NYC Black, Hispanic Males More Likely to be Placed in Special Ed

NYC Black, Hispanic Males More Likely to be Placed in Special Ed

Published April 27, 2009

A recently released report revealed a troubling trend in New York City public schools: Black and Hispanic males are more likely to be placed in special education classes, reports The New York Daily News.

In the special education classes, the graduation rate is significantly reduced, according to the report released by the special education advocacy group, ARISE Coalition. Students have a less than 5 percent rate of graduating high school when placed in “self-contained” classrooms, where the entire class is comprised of special education students.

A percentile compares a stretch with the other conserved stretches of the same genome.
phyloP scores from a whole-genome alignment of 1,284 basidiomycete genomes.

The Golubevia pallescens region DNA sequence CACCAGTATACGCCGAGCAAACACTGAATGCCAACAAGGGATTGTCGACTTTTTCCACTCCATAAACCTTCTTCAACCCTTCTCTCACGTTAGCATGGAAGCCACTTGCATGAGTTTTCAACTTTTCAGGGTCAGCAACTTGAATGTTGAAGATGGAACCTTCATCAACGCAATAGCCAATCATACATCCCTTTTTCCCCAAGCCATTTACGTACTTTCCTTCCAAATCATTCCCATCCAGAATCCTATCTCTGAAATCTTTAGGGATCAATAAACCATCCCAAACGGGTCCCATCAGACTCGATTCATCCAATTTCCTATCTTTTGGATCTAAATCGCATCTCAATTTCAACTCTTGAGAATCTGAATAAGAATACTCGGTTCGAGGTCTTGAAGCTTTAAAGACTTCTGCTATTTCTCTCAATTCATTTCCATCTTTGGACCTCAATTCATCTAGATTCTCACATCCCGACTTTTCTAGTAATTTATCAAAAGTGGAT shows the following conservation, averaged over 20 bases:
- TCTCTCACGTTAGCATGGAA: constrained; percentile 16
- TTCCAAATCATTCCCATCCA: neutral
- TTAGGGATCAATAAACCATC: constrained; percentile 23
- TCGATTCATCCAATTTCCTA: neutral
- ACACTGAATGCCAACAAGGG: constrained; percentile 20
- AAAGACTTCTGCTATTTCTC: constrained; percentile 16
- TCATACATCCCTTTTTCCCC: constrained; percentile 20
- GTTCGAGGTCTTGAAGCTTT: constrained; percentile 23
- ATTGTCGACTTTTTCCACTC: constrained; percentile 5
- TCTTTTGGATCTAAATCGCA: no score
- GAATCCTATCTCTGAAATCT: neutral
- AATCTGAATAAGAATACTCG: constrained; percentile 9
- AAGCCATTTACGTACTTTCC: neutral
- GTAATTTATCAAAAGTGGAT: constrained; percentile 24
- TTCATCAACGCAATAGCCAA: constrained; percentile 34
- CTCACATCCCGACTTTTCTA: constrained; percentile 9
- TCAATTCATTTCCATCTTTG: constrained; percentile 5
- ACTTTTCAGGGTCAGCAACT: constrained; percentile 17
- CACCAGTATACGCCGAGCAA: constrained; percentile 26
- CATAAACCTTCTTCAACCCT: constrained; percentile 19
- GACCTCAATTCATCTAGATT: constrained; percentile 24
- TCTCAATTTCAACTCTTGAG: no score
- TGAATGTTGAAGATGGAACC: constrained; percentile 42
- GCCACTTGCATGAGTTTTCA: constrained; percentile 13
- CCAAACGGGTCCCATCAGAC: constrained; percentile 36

Black and Hispanic youth make up 60 percent of self-contained classrooms and approximately half of classrooms where the students are mixed with other students. By comparison, students in those classrooms are more likely to drop out of school, than students in the mixed settings.

“Once a young person lands in those [self-contained] classes, the likelihood of their graduation is tremendously low,” an ARISE coordinator told the Daily News. “It’s a road to nowhere for many of those kids.”

Written by News Staff


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